Another IS threat – ho hum

You have to hand it to Islamic State (IS) and its leader Abu Bakr Al-Baghdadi – whose demise by the way has achieved Mark Twainian status (“rumours of my death have been greatly exaggerated”).  Despite the loss of the Caliphate, the deaths of thousands of its members, the virtual drying up of its fighter pipeline and its near total rejection by 99.99999% of the world’s Muslims, the group is still hanging in there.  UN estimates are that upwards of 30,000 fighters are still in Iraq and Syria (given that tens of thousands are believed to have been killed this really shows how many there were to start with) and Iraqi news for one reports attacks or planned attacks every single day.  So no, the group is not nearly as effective as it was a scant four years ago, but no it has not disappeared from the face of the earth either.

Another domain where IS continues to have success is in the online world.  Its main propaganda organ, the Amaq News Agency, churns out messages despite Herculean efforts by many organisations and governments to remove their bile from the Internet.  Amaq does what it does to keep IS at the forefront of the news cycle and to strike fear into all our hearts, whether or not that is actually happening.   At least no one seems to be raising the ‘free speech’ argument when its material is excised.

It remains a viable question, however, whether Amaq is engaged in pure propaganda or is actually telling the truth.  Two recent incidents shed some light on this.  On August 22, Al Baghdadi issued a statement on Furqan, another IS media arm, in which he called for the killing of secular people, apostates, and atheists, and urged Muslims in Saudi Arabia and Jordan to oust their governments.  The terrorist head honcho also called out the US, Russia, Europe and even Canada (yay!  We got a mention!) for attacks, especially ones that “terrorise the hearts and send brains flying” (ew, gross!).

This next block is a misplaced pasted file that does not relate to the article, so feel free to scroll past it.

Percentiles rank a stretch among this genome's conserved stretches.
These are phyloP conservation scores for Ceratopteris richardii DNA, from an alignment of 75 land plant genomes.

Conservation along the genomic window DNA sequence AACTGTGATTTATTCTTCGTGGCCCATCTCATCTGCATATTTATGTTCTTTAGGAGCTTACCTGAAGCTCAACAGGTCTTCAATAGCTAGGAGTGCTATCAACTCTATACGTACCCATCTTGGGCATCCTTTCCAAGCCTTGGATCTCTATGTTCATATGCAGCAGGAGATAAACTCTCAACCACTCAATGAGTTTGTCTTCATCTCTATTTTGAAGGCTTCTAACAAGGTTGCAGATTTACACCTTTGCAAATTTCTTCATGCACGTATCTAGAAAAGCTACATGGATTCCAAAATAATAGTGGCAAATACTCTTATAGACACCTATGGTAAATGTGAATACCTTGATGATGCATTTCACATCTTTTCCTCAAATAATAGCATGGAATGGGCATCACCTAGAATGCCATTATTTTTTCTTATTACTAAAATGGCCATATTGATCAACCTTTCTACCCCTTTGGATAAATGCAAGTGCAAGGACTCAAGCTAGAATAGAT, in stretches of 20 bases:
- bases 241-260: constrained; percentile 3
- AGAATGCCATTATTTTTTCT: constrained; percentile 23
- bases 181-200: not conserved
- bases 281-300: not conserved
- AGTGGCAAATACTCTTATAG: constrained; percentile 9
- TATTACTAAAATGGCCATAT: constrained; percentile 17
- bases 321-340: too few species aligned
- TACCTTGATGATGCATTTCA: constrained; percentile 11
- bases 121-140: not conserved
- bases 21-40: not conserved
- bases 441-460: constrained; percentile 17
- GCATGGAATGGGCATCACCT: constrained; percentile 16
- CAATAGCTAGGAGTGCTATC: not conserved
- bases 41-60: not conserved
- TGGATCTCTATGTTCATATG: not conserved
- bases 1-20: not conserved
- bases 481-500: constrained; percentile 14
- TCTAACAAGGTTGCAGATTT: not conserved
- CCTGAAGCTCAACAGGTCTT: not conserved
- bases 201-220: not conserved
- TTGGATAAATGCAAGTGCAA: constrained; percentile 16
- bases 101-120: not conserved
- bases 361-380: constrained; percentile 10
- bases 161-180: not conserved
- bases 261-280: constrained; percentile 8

Today a man who has been on France’s terrorist watch list since 2016 killed his own mother and sister outside Paris with a knife and wounded a third person before he was shot dead by policeAmaq issued a statement claiming the assailant was one of theirs, although it failed to give any details.  For the record, IS also said that the shooter on Toronto’s Danforth Street back in July was an IS soldier: this is problematic as it is far from certain that the attack was even a terrorist one.

You see, that is the point.  Amaq or Furqan or IS can make any claim they want: it is not as if anyone fact checks their material.  It is often said that there is no such thing as bad publicity and IS gets this in spades.  The more it puts its brand out the more it can claim it is relevant.  It’s kinda like Donald Trump’s tweets: no matter how outrageous or fictitious they are they ensure that we all keep talking about him.

As societies though, we can choose how to react to IS drivel.  We can run around and say the sky is falling or we can sit back and let cooler heads  – and analysis – prevail.  Does the fact that Al Baghdadi threatened  us here in Canada directly mean we should panic and raise the threat level to critical?  No, it does not.  The threat level should only be upped when there is credible intelligence warranting it, not some blather from a terrorist leader on the run.

We need to take all news these days with multiple grains of salt. A lot of what we read and see is not in fact true and we all have to figure out how to winnow the pieces of real from the morass of false.  The same goes for terrorist propaganda.

By Phil Gurski

Phil Gurski is the President and CEO of Borealis Threat and Risk Consulting Ltd. Phil is a 32-year veteran of CSE and CSIS and the author of six books on terrorism.

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